(b) If feathering is accomplished by movement of the propeller pitch or speed control lever, there must be means to prevent the inadvertent movement of this lever to the feathering position during normal operation.

[Doc. No. 5066, 29 FR 18291, Dec. 24, 1964, as amended by Amdt. 25-11, 32 FR 6913, May 5, 1967]

§25.1155   Reverse thrust and propeller pitch settings below the flight regime.

Each control for reverse thrust and for propeller pitch settings below the flight regime must have means to prevent its inadvertent operation. The means must have a positive lock or stop at the flight idle position and must require a separate and distinct operation by the crew to displace the control from the flight regime (forward thrust regime for turbojet powered airplanes).

[Amdt. 25-11, 32 FR 6913, May 5, 1967]

§25.1157   Carburetor air temperature controls.

There must be a separate carburetor air temperature control for each engine.

§25.1159   Supercharger controls.

Each supercharger control must be accessible to the pilots or, if there is a separate flight engineer station with a control panel, to the flight engineer.

§25.1161   Fuel jettisoning system controls.

Each fuel jettisoning system control must have guards to prevent inadvertent operation. No control may be near any fire extinguisher control or other control used to combat fire.

§25.1163   Powerplant accessories.

(a) Each engine mounted accessory must—

(1) Be approved for mounting on the engine involved;

(2) Use the provisions on the engine for mounting; and

(3) Be sealed to prevent contamination of the engine oil system and the accessory system.

(b) Electrical equipment subject to arcing or sparking must be installed to minimize the probability of contact with any flammable fluids or vapors that might be present in a free state.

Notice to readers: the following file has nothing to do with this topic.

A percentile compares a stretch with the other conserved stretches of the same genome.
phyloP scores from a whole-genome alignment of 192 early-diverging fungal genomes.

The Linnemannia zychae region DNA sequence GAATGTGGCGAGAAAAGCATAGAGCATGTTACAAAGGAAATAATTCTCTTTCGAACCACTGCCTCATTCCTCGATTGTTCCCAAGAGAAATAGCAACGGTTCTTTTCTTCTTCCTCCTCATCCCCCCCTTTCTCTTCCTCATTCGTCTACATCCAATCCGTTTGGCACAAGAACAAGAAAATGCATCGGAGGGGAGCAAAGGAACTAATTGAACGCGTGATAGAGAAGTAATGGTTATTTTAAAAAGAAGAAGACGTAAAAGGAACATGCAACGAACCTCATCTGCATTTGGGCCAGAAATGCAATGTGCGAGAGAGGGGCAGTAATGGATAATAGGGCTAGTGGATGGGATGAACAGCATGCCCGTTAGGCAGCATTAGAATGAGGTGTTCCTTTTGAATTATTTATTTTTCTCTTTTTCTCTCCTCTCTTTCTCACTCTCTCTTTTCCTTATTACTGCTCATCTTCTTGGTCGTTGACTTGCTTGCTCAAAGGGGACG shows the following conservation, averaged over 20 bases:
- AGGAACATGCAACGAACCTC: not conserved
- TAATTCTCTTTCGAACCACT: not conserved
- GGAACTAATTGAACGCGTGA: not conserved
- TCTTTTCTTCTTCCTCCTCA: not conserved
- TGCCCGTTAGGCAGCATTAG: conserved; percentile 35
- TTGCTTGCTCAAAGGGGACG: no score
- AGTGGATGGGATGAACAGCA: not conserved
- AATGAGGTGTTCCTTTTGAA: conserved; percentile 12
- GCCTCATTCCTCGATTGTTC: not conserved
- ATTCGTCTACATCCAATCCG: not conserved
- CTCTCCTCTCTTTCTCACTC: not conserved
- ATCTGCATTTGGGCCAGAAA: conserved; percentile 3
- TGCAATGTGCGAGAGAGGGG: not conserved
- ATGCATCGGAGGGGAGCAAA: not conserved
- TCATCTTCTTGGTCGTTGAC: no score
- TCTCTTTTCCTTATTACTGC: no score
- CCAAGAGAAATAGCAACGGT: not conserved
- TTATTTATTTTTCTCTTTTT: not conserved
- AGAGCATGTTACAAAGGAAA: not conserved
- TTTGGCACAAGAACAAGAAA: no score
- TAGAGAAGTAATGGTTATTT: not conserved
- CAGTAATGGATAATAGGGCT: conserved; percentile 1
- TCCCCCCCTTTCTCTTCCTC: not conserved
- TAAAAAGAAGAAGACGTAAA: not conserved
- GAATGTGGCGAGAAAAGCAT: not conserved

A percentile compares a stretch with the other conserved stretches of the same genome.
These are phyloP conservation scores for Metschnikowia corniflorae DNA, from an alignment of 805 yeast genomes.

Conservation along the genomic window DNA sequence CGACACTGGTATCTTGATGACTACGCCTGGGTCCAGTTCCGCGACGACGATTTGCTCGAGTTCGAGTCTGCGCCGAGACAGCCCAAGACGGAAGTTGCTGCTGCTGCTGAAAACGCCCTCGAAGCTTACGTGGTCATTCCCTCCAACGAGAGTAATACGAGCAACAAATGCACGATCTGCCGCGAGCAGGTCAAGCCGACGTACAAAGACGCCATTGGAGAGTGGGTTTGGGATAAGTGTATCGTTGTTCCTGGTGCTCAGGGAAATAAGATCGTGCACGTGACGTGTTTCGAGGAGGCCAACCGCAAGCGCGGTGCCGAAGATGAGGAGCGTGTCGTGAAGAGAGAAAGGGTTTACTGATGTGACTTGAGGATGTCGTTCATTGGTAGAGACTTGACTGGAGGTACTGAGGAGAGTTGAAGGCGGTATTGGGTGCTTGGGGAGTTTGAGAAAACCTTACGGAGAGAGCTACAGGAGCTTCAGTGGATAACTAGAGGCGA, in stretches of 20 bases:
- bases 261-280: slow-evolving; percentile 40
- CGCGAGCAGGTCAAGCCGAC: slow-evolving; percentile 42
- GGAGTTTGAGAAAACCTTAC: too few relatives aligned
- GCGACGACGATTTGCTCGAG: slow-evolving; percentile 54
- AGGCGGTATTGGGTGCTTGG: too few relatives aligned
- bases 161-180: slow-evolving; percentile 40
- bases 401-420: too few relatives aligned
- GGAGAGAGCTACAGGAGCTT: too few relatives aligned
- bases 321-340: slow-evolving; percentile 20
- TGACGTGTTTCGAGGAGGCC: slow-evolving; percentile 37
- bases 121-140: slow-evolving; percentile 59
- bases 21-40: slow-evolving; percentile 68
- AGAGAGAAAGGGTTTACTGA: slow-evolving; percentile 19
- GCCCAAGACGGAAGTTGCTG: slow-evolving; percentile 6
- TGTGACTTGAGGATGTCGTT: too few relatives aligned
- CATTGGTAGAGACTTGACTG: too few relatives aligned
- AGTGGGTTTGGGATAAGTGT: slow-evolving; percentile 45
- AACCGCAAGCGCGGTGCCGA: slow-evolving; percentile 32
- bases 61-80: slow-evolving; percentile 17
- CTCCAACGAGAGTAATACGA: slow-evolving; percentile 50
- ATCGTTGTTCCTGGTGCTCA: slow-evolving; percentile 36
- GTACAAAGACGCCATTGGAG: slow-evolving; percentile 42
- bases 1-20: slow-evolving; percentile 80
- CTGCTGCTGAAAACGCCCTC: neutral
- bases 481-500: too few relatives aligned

(c) If continued rotation of an engine-driven cabin supercharger or of any remote accessory driven by the engine is hazardous if malfunctioning occurs, there must be means to prevent rotation without interfering with the continued operation of the engine.

[Doc. No. 5066, 29 FR 18291, Dec. 24, 1964, as amended by Amdt. 25-57, 49 FR 6849, Feb. 23, 1984]

§25.1165   Engine ignition systems.

(a) Each battery ignition system must be supplemented by a generator that is automatically available as an alternate source of electrical energy to allow continued engine operation if any battery becomes depleted.

(b) The capacity of batteries and generators must be large enough to meet the simultaneous demands of the engine ignition system and the greatest demands of any electrical system components that draw electrical energy from the same source.

(c) The design of the engine ignition system must account for—

(1) The condition of an inoperative generator;

(2) The condition of a completely depleted battery with the generator running at its normal operating speed; and

(3) The condition of a completely depleted battery with the generator operating at idling speed, if there is only one battery.

(d) Magneto ground wiring (for separate ignition circuits) that lies on the engine side of the fire wall, must be installed, located, or protected, to minimize the probability of simultaneous failure of two or more wires as a result of mechanical damage, electrical faults, or other cause.

(e) No ground wire for any engine may be routed through a fire zone of another engine unless each part of that wire within that zone is fireproof.

(f) Each ignition system must be independent of any electrical circuit, not used for assisting, controlling, or analyzing the operation of that system.

(g) There must be means to warn appropriate flight crewmembers if the malfunctioning of any part of the electrical system is causing the continuous discharge of any battery necessary for engine ignition.

(h) Each engine ignition system of a turbine powered airplane must be considered an essential electrical load.

[Doc. No. 5066, 29 FR 18291, Dec. 24, 1964, as amended by Amdt. 25-23, 35 FR 5677, Apr. 8, 1970; Amdt. 25-72, 55 FR 29785, July 20, 1990]

§25.1167   Accessory gearboxes.

For airplanes equipped with an accessory gearbox that is not certificated as part of an engine—

(a) The engine with gearbox and connecting transmissions and shafts attached must be subjected to the tests specified in §33.49 or §33.87 of this chapter, as applicable;

(b) The accessory gearbox must meet the requirements of §§33.25 and 33.53 or 33.91 of this chapter, as applicable; and

(c) Possible misalignments and torsional loadings of the gearbox, transmission, and shaft system, expected to result under normal operating conditions must be evaluated.

[Amdt. 25-38, 41 FR 55467, Dec. 20, 1976]